Learning to navigate new world of reward miles
Expiration policies force collectors to be savvy with their points
Canada’s two major airline loyalty programs shook things up recently when they announced that they would be enforcing expiry dates for reward miles.
Those hanging onto modest caches or hoarding mega points for future trips have been forced to make some decisions sooner rather than later. Aeroplan Miles will begin to expire at the end of 2013 and Air Miles at the end of 2016.
Linda Strevens, 59, of Toronto has been collecting Air Miles since1995. She regularly redeems her rewards, including giving her son Matthew eight round-trip tickets to Halifax while he attended Dalhousie University, as well as trips to Florida and Myrtle Beach.
“You have to be organized about it,” says Strevens, who at one time had more than 16,000 Air Miles.
Under the new rules, travel loyalty plans include date-stamps when points are accrued and set periods by which they must be used: seven years for the Aeroplan policy, which began in 2006, and a five-year lifespan for Air Miles, beginning last December.
But there are greater opportunities to collect and spend points.
“We want people to redeem, to get the most out of the program,” says Jeff Fredericks, a spokesman for Air Miles, which has 10 million active collectors. He recommends members set a goal that maximizes their earning and award potential by dealing with the 500-agent Air Miles call centre, one of the largest travel agencies in the country.
Collectors can use their points to buy merchandise, “experiences” and cash.
But so-called super-collectors, such as Strevens, say the best deal is in travel. Those who calculate the value per point or mile redeemed, factoring in fees and taxes in the case of flights, say it’s best to book first-class and business travel, which can also be easier to find at the last minute, although competition for all bookings will mount as the 2013 Aeroplan expiries loom.
“It’s dog-eat-dog at the moment,” says one major collector who belongs to Flyertalk , one of a number of online forums and blogs where road warriors exchange information and discuss strategies, such as which airlines among Star Alliance partners have better flight search tools, more generous award charts and lower fuel surcharges. David Klein, Aeroplan’s VP of marketing, says the program’s expiry policy brings it in line with many others and will bring all of the 4.6 million Aeroplan collectors up to speed. “We are looking for an engaged and active member base,” he says, adding that most members today “are burning [using up rewards] on a fairly frequent basis.” Matthew Klint, a law student in Los Angeles who runs a consulting business (www.awardexpert.com) where he helps members of Aeroplan and other programs redeem points, says people looking for award flights should get creative in terms of routings, stopovers, airlines, timing and destinations. “The key is to be persistent and keep looking. Award space is dynamic.” Klint, 25, who also writes a travel blog, says it’s best to deal with an agent, who can often find things you can’t see online and can offer bonuses like a second stopover on an intercontinental trip. Collectors should also be prepared to jump at a good deal.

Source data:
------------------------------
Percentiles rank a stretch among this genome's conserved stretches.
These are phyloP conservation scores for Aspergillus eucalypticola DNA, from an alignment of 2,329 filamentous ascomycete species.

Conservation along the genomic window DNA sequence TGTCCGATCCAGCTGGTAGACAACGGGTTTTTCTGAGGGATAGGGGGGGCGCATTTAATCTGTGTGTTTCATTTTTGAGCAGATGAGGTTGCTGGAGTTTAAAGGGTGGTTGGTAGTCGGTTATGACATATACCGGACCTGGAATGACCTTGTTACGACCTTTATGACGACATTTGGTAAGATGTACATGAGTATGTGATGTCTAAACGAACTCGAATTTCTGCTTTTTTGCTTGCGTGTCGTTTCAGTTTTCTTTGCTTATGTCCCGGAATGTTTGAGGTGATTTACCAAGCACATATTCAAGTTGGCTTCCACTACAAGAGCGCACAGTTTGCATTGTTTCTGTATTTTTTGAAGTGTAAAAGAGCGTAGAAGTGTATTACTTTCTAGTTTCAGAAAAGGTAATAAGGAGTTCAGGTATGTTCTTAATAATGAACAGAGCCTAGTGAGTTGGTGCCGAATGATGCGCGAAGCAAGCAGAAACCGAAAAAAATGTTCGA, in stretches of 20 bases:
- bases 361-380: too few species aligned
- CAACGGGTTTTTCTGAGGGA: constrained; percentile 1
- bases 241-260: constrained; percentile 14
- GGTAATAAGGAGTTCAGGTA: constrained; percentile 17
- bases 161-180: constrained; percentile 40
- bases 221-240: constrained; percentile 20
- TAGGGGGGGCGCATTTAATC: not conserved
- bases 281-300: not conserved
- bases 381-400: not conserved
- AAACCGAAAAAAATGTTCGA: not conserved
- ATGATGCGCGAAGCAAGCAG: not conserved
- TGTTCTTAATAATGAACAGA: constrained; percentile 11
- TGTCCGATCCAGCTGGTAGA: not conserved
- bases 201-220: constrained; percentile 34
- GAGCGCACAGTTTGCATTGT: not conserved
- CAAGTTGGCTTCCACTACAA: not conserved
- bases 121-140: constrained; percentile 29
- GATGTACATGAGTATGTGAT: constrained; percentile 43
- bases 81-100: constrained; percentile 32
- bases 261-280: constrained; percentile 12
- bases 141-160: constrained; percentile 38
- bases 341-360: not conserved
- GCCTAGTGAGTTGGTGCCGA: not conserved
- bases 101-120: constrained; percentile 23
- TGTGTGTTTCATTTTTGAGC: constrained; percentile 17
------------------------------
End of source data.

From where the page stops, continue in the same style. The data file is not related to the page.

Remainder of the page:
“When you see it, you can’t really [take the time to] think,” he says. But, he adds, those with Aeroplan Miles expiring at the end of next year “should not be in a panic to burn them immediately. There’s still time left.”
Klein says he doesn’t expect a run on Aeroplan bookings. There’s still time to spread out redemptions, he says, adding that members should either plan in advance or look at last-minute travel awards Aeroplan added in 2011.
“A number of members are quite flexible about where they go. They just want to go somewhere,” he says.